What is a porbeagle?
Porbeagle sharks (Lamna nasus) are a species of mackerel shark that can range from 2-4m in length. This species often frequents depths ranging from the shallow shore, to over 1000 metres, in the cold and temperate waters of the North Atlantic (there’s a separate population in the Southern Hemisphere). In the North Atlantic they can be found from Eastern Canada to southern Greenland, and east to Bermuda, and Morocco.
Sometimes known as the ‘Porgie’ the Porbeagle shark belongs to the order Lamniformes, which is Greek for “fish of prey”. Several Lamniformes inhabit the Atlantic Ocean such as the great white, and here in Dorset along the Jurassic coast, porbeagles and mako sharks. Porbeagles are actually often mistaken for these close relatives. Each of these species has two dorsal fins, an anal fin, 5 gill slits, eyes without nictitating membranes and a mouth that extends beyond the eyes (#bigsmiles!).
Despite the common misidentification, there are some key identifying features of the Porbeagle. The most characteristic is a light grey or white rear margin of the first dorsal fin, which is very clear contrasting the darker coloration of the dorsal side.
What do we know?
The evolution of porbeagles led to a number of physical adaptations, such as a crescent shaped tail fin, pointed snout, heavy build, and a network of blood vessels that make them warm-bodied. These adaptations mean that they are fast swimmers that stay fast in cold water. This ultimately helps them to catch their prey which includes bony fish such as mackerel, hake and haddock, but also squid and cuttlefish (because who doesn’t enjoy a bit of calamari).
Often described as the ‘dogs’ of the sea, and seen in small groups, these sharks have been seen by lucky people off the Cornish Coast rolling and wrapping themselves in kelp at the surface, and pinching fish from fishermen (everyone wants a free meal, right?) (SHARKS: Helfman and Burgess, 2014).
When they aren’t ‘playing’ or eating, and the waters are a little warmer, it is thought that mature sharks may mate or go to give birth. When they mate the embryos develop without a placental connection, in the form of development known as ovoviviparity. Here, the foetuses feed on unfertile eggs within the uterus of the mum, where they stay for 8-9 months before being born. There are usually 1-5 pups born in the spring or summer in the Northern Hemisphere.
What we know in the UK so far
Unfortunately due to targeted fisheries for this shark in Canada and areas of Europe and from accidental bycatch from fisheries, numbers have dropped dramatically in the Northern Hemisphere rendering this species Critically Endangered.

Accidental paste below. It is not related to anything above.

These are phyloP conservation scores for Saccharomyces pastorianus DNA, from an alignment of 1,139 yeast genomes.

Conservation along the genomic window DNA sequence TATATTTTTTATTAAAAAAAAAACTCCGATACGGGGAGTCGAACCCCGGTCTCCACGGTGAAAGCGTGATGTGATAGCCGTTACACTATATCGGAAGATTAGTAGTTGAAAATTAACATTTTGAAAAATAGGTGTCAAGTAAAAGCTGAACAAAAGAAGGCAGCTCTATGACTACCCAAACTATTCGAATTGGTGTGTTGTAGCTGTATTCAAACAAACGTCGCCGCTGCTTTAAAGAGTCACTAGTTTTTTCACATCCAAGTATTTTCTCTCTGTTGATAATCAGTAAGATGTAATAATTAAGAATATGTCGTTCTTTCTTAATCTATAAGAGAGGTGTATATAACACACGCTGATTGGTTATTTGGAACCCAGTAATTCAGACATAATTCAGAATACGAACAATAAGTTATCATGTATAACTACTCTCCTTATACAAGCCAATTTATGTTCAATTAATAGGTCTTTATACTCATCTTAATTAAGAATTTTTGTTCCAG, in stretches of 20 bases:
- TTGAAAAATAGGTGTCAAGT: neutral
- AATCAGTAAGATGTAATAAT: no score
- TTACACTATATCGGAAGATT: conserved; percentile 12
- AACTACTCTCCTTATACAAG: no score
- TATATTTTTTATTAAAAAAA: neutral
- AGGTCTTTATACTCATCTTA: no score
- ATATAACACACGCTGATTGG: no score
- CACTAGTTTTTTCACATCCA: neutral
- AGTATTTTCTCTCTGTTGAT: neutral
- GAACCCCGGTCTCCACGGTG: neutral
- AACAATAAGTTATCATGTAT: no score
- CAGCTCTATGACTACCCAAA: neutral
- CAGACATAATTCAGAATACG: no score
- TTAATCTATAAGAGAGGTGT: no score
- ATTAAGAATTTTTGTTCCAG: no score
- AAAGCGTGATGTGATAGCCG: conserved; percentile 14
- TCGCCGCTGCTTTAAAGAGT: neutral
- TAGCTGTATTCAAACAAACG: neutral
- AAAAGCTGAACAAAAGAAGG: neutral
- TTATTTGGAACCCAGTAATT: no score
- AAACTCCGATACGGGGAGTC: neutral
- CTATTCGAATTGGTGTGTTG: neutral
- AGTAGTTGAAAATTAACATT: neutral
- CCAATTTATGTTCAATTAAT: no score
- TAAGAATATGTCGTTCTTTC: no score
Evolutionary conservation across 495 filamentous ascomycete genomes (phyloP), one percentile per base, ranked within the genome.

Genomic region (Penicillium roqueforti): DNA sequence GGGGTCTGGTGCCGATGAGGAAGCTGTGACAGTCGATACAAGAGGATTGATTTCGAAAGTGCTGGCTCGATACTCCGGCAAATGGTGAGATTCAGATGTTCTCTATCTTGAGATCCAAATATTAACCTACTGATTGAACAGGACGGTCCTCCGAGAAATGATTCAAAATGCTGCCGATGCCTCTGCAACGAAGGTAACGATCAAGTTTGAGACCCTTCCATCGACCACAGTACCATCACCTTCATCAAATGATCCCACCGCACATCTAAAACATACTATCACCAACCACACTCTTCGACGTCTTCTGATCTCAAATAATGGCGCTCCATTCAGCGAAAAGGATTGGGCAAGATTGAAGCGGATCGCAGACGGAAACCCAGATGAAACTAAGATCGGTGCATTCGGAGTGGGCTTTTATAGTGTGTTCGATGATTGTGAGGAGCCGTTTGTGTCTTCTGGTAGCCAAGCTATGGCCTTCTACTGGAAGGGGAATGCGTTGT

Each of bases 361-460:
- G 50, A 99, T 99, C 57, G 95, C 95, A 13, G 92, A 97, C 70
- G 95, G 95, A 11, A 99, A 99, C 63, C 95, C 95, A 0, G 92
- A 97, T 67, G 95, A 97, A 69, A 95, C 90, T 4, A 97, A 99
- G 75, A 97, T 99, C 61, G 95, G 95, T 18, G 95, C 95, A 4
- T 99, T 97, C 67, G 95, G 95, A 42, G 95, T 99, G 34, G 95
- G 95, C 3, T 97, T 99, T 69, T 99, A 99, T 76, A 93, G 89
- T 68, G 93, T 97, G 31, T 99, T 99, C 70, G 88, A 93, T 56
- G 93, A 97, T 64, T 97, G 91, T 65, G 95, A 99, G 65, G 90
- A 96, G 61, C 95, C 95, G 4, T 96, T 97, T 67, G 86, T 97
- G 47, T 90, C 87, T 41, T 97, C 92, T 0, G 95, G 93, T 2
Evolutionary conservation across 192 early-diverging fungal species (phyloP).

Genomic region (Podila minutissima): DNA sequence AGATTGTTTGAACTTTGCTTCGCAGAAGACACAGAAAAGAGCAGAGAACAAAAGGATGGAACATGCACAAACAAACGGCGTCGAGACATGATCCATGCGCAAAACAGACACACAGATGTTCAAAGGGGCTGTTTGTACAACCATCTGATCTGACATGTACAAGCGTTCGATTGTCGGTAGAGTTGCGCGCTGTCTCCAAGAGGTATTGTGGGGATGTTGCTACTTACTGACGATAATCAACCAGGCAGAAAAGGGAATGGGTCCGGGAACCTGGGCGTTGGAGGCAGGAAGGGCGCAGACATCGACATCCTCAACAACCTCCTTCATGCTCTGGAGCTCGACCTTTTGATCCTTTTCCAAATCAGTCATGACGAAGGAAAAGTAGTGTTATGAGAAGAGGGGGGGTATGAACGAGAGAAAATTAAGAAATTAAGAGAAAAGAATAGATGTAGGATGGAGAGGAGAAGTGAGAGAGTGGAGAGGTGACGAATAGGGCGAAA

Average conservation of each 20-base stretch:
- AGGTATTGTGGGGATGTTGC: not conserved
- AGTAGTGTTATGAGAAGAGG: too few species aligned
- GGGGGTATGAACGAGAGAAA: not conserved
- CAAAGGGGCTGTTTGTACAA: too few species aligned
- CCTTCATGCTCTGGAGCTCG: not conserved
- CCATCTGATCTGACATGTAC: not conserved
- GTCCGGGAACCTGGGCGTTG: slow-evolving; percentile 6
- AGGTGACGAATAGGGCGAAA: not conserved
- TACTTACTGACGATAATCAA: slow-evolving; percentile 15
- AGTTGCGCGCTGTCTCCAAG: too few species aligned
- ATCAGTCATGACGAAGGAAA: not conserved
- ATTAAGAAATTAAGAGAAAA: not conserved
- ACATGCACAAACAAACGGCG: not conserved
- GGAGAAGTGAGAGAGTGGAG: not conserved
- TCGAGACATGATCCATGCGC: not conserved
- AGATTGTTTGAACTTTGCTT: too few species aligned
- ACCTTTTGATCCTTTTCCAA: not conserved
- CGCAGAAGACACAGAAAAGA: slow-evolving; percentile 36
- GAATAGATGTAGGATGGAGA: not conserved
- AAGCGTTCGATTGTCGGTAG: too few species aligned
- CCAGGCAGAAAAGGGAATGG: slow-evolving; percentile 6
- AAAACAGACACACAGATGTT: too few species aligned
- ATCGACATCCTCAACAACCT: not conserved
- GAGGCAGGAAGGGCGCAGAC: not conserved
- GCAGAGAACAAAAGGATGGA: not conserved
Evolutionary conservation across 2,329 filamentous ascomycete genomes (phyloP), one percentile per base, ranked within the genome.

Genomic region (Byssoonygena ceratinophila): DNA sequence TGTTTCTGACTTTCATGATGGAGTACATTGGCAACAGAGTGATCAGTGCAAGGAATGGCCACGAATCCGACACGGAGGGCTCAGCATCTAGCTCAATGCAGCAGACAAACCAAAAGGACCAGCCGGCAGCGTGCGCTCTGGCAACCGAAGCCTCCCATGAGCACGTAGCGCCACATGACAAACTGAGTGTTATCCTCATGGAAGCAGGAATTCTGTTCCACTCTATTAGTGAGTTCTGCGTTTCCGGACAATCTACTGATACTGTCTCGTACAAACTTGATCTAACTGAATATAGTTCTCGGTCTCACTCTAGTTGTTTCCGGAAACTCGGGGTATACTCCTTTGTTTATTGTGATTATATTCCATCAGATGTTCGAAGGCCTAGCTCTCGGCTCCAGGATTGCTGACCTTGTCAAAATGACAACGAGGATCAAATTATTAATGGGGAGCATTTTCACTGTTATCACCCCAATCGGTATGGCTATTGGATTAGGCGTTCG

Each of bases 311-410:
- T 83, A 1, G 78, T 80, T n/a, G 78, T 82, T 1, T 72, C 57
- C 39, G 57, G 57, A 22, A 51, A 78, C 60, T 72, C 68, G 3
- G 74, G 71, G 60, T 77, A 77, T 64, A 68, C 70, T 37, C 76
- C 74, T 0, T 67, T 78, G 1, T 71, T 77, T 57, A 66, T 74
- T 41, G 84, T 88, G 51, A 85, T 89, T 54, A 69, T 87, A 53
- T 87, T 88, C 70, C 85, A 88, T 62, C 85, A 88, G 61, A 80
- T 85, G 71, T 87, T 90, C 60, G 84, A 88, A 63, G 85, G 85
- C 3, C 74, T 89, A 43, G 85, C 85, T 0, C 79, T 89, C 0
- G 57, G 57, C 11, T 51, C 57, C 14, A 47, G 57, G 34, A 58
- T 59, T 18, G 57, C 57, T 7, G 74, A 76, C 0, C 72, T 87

Despite this we are lucky to document and report a few sightings off the coast here in the U.K. every year. Documented sightings and captures of the Porbeagle in recent years include Chesil Beach, Dorset in 2015 and Whitby in North Yorkshire earlier this year in 2018. One of the largest specimens ever recorded was captured and released only last month (June 2018) off the Pembrokeshire Coastline!
After the new sharks are born we don’t know very much about them, but what we do know, is that many young sharks/juveniles, especially males, have been observed in the Bristol Channel, and many females have been observed along the Scottish coastline (Camhi et al., 2008: pg105-113), suggesting that British waters are important areas crucial for the development.
Studies focusing on the movement behaviour of porbeagles have shown varying movement patterns, which included movements to deeper waters around the Celtic sea, but also movements north to colder latitudes, and south after summer to the Bay of Biscay. What this tells us is that different sharks may have individual behaviours and therefore move differently, but it may also suggest that different life stages migrate to varying regions, further highlighting the lack of information on this species, and the need for more research to find out just what our porgies are doing.
What we (SharkStuff) are doing and how will it help
This species not only interests the likes of scientists and conservationists around the globe, but it is also highly valued as a game fish by sports fishers in the U.K., Ireland and the U.S. Porbeagles are notoriously shy of divers and very hard to collect data on without capturing them. It’s important for scientists and fishers to work together to collect information that can help to us to manage and conserve the species. Our project will provide data on the size, sex and distribution of the porbeagle off the coast of Dorset, an emerging UK hotspot for the species.Back to all News